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Cancer Screening: Mass Media Targeting Clients – Breast Cancer

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What the CPSTF Found

About The Systematic Review

The CPSTF finding is based on evidence from a Community Guide systematic review published in 2008 (Baron et al., 0 studies, search period 1966-2004) combined with more recent evidence (2 studies, search period 2004-2008). The systematic review was conducted on behalf of the CPSTF by a team of specialists in systematic review methods, and in research, practice, and policy related to cancer prevention and control. This finding updates and replaces the 2008 CPSTF finding on Cancer Screening: Mass Media Targeting Clients – Breast Cancer pdf icon [PDF - 223 KB].

Summary of Results

Two studies qualified for the systematic review. Findings were inconsistent.

  • In Australia, radio and newspaper advertisements targeted Italian-speaking women.
    • Among women in their fifties, completed mammograms decreased by 16.1% for initial screens and 4.2% for following screens.
    • Among women in their sixties, completed mammograms decreased by 10.8% for initial screens and increased by 9.0% for subsequent screens.
  • A multicomponent intervention aimed at African-American women included a higher or lower intensity mass media component. When compared with the lower intensity component, the higher intensity program showed:
    • A decrease of 2.4 percentage points for mammography
    • An increase of 4.2 percentage points for clinical breast exams
    • Neither change was statistically significant

Summary of Economic Evidence

An economic review of this intervention was not conducted because CPSTF did not have enough information to determine if the intervention works.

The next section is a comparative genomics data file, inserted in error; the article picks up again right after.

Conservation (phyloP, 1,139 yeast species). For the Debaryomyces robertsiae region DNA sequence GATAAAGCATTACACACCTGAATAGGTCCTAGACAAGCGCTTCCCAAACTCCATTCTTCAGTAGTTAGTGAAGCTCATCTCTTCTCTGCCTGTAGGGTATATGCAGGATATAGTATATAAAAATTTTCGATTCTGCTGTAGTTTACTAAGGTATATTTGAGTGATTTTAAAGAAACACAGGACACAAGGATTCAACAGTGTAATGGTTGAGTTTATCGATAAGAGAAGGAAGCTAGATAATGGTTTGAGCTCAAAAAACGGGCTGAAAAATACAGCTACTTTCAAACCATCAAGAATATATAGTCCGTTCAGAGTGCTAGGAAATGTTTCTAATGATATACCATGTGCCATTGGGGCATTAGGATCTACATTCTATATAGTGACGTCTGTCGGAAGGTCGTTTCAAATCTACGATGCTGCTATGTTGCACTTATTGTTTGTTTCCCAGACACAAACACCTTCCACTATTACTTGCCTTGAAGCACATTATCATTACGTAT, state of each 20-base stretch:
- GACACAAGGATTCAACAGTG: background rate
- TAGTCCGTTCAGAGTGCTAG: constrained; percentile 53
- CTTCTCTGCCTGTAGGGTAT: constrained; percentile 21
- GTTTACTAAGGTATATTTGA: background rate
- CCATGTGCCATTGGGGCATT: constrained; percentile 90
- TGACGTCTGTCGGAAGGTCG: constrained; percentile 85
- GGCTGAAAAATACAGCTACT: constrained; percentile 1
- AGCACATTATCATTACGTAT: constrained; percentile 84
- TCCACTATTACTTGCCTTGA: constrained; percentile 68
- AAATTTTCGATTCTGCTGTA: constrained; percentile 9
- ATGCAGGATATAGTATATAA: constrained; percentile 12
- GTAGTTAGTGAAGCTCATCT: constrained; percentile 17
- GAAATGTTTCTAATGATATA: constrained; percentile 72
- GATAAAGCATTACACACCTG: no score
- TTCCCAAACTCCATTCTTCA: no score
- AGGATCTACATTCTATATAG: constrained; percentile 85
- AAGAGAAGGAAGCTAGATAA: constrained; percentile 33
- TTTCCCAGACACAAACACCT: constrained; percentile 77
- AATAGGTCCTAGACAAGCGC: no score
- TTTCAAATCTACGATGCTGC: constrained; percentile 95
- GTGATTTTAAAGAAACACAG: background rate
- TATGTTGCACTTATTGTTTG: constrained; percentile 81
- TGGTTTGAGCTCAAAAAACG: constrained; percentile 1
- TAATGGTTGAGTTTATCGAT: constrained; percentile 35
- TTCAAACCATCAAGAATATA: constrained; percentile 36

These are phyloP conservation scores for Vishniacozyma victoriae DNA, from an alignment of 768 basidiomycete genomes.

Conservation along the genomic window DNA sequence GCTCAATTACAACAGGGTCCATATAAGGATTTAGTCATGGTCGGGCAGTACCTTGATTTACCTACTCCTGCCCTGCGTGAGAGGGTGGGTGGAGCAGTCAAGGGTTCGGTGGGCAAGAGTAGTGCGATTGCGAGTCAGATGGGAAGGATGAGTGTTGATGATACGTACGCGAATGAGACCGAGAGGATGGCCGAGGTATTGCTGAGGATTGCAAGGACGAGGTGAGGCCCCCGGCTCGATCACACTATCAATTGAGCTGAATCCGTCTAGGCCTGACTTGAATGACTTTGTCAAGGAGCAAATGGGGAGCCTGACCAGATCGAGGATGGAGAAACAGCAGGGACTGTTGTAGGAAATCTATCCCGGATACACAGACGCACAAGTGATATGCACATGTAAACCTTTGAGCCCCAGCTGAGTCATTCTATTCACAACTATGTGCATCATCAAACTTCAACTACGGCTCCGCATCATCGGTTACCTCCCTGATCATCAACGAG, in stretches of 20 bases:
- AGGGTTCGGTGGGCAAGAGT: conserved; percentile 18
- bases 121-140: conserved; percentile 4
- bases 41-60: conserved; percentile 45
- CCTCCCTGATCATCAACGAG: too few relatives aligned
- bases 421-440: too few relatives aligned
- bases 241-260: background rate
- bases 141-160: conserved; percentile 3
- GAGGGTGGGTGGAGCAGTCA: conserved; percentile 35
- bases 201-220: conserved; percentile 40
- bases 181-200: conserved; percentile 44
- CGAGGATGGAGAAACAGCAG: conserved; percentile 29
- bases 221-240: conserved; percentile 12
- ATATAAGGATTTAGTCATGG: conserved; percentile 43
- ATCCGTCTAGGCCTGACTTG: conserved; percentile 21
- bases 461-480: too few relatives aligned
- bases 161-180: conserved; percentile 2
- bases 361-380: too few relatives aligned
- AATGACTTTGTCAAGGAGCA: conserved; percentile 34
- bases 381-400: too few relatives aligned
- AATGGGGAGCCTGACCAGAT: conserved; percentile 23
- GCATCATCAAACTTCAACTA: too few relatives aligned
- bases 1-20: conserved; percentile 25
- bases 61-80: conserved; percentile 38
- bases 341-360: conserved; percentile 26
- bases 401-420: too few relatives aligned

Applicability

Applicability of this intervention across different settings and populations was not assessed because CPSTF did not have enough information to determine if the intervention works.

Evidence Gaps

The CPSTF identified several areas that have limited information. Additional research and evaluation could help answer the following questions and fill remaining gaps in the evidence base. (What are evidence gaps?)

The following outlines evidence gaps for client incentives to increase breast, cervical, or colorectal cancer screening.

  • What is the efficacy of Internet-delivered mass media campaigns and other mass approaches? Can the Internet be marshaled to create the impact of mass media at lower cost and with even greater reach?
  • What are the incremental effects of adding intervention components to other interventions?
  • What influence do newer methods of communication (e.g., the Internet, e-mail, social media, automated interactive voice response, texting) have on intervention effectiveness?
  • What is the influence of health system factors on intervention effectiveness?
  • Are interventions effective for promoting colorectal cancer screening with methods other than FOBT?
  • Are interventions to promote colorectal cancer screening equally effective when addressing colorectal cancer screening more generally, as when specific to one type of test?

Study Characteristics

  • One study evaluated the effect of a radio and newspaper advertisement campaign compared with usual care among urban, Italian-speaking women in Australia.
  • The other study compared a multicomponent intervention including a higher-intensity mass media component (messages on city buses, newspaper ads and/or articles, radio and/or TV programs, and public service announcements) with a multicomponent intervention including a lower-intensity mass media component (campus newspapers and yard signs).